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Pure Appl. Chem., 2007, Vol. 79, No. 12, pp. 2243-2261

Metal-based anticancer drugs: From a past anchored in platinum chemistry to a post-genomic future of diverse chemistry and biology*

Michael J. Hannon

School of Chemistry, University of Birmingham, Edgbaston, Birmingham B15 2TT, UK

Abstract: The field of metal-based anticancer drugs was initiated by cisplatin, one of the leading agents in clinical use. Cisplatin acts by binding to DNA and forming 1,2 intrastrand cross-links. Its importance is reflected by the fact that it is estimated that 50-70 % of cancer patients are treated with a platinum drug [7]. For some time, molecular designs in the metallo-drug field remained obdurately anchored in cis-diamine platinum(II) chemistry, but now the field is evolving rapidly with a variety of alternate and very diverse designs being explored. These designs give rise to new spectra of activity and potency and can circumvent cisplatin resistance. This critical review considers the existing clinical platinum drugs, and those currently in commercial development, alongside the new designs including ruthenium anticancer and antimetastatic drugs in clinical trials, polynuclear drugs, organometallic drugs, titanium and gallium drugs, and emerging supramolecular metallo-drugs that act on DNA by noncovalent interactions. The rapid evolution of the field is being informed by post-genomic knowledge and approaches, and further dramatic step-change breakthroughs can be expected as a result; harnessing this knowledge and responding to and taking advantage of this new environment requires integration of chemistry and biology research.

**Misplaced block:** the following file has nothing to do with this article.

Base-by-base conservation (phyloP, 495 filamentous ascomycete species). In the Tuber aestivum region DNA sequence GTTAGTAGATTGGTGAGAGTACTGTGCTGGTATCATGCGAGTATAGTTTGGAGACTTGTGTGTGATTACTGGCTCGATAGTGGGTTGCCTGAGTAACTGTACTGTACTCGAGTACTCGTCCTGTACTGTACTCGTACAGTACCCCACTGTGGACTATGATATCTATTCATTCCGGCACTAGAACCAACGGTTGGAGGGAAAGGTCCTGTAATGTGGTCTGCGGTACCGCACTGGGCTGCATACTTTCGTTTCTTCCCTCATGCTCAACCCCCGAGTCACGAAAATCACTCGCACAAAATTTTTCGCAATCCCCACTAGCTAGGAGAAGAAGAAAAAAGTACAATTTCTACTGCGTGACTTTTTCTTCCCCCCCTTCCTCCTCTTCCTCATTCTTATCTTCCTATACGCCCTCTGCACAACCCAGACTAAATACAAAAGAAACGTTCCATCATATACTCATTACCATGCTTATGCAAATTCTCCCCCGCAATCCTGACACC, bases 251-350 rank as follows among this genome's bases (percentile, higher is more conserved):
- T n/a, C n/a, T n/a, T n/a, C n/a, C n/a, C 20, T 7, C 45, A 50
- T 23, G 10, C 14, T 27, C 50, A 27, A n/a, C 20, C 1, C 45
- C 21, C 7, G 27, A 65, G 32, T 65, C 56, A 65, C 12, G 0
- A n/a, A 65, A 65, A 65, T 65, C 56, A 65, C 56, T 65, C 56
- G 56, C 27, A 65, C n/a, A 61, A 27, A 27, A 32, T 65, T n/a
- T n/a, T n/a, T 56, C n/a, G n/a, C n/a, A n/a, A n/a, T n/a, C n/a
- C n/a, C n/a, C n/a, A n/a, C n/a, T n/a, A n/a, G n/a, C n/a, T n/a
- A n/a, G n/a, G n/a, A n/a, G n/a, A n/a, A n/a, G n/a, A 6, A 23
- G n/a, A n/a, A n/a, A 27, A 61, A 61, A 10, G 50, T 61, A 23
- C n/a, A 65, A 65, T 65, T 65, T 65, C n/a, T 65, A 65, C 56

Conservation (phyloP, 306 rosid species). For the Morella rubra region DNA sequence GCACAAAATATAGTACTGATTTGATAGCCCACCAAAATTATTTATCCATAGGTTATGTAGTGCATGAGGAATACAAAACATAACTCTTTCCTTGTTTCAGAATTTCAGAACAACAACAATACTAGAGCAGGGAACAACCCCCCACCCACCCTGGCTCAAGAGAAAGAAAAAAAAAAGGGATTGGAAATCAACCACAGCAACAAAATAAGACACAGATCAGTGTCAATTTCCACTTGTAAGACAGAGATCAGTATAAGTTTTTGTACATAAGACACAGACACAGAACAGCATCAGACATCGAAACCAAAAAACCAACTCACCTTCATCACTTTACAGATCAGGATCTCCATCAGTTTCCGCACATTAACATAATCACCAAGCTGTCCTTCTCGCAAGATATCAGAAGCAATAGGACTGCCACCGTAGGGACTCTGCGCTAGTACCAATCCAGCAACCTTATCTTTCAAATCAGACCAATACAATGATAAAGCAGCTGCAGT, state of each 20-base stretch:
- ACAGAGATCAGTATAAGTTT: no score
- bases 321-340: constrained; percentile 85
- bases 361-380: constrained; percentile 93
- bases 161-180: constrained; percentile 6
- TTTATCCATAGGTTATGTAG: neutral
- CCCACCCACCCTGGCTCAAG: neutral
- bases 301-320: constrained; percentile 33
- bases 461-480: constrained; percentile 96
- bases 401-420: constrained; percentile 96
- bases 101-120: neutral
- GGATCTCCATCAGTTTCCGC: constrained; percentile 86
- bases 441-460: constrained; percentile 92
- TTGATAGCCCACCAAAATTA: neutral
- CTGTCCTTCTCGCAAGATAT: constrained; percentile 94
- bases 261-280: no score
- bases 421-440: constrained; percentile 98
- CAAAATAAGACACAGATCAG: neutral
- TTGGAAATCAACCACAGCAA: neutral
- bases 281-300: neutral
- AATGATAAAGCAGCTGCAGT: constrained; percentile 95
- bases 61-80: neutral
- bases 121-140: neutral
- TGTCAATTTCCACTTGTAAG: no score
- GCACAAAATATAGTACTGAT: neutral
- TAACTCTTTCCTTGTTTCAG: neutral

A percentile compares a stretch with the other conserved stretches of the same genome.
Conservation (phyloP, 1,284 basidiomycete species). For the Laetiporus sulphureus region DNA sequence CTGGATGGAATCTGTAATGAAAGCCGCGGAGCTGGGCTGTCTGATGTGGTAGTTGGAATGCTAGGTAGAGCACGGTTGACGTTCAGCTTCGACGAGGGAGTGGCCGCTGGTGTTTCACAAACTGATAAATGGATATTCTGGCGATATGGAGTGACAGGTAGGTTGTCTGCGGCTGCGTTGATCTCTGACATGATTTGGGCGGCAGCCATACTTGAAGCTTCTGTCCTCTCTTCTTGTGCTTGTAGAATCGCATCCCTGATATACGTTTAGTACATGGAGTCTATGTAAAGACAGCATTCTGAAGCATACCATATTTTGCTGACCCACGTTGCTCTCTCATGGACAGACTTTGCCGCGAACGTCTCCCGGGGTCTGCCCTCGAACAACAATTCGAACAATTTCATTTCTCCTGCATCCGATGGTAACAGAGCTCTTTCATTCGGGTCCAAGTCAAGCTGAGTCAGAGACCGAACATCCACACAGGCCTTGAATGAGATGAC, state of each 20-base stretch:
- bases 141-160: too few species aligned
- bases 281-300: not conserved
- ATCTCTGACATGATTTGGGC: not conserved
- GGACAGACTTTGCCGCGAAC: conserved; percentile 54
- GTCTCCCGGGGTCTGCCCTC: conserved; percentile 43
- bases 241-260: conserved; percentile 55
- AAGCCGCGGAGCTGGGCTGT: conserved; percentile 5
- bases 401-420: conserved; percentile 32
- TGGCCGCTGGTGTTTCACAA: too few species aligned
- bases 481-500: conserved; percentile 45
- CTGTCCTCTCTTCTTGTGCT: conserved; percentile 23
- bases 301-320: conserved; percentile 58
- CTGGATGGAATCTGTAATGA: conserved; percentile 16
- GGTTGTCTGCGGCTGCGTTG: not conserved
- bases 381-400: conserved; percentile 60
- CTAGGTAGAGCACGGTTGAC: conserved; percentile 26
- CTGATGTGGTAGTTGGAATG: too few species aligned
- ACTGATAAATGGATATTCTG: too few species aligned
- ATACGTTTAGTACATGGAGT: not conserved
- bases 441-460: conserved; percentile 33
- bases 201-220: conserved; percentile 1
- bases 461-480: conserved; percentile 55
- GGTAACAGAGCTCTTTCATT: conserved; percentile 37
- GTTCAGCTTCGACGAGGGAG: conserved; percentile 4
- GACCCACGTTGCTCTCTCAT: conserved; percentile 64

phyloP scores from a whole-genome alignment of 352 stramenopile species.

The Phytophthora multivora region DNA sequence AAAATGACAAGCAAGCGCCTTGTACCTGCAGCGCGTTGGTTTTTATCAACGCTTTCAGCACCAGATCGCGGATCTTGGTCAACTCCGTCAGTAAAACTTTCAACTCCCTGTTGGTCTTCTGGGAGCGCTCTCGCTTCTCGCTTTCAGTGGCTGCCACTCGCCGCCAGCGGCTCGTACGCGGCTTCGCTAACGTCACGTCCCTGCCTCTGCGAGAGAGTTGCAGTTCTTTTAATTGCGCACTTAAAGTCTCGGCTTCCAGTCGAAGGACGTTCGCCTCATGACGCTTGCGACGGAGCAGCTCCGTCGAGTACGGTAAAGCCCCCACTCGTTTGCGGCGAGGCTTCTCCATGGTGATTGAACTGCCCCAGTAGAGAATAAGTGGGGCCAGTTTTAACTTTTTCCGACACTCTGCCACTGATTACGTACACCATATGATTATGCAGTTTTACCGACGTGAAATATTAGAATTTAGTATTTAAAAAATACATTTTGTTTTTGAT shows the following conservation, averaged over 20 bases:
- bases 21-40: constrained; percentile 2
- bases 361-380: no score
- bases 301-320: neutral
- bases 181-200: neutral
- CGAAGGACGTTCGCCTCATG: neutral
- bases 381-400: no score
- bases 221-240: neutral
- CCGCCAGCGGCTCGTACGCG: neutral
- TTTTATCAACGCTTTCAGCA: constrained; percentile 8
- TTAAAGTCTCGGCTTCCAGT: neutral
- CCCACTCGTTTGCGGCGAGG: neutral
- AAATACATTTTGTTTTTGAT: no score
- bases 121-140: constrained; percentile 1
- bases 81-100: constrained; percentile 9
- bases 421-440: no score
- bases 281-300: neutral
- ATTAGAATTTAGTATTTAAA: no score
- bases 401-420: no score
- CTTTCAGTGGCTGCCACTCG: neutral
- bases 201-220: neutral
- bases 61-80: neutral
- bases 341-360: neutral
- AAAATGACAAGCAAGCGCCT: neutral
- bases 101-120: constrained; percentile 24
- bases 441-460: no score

*Invited contribution to a collection of papers for the IUPAC project 2005-042-1-300 "Chemistry for Biology". Other contributions to the project are published in this issue, pp. 2179-2366.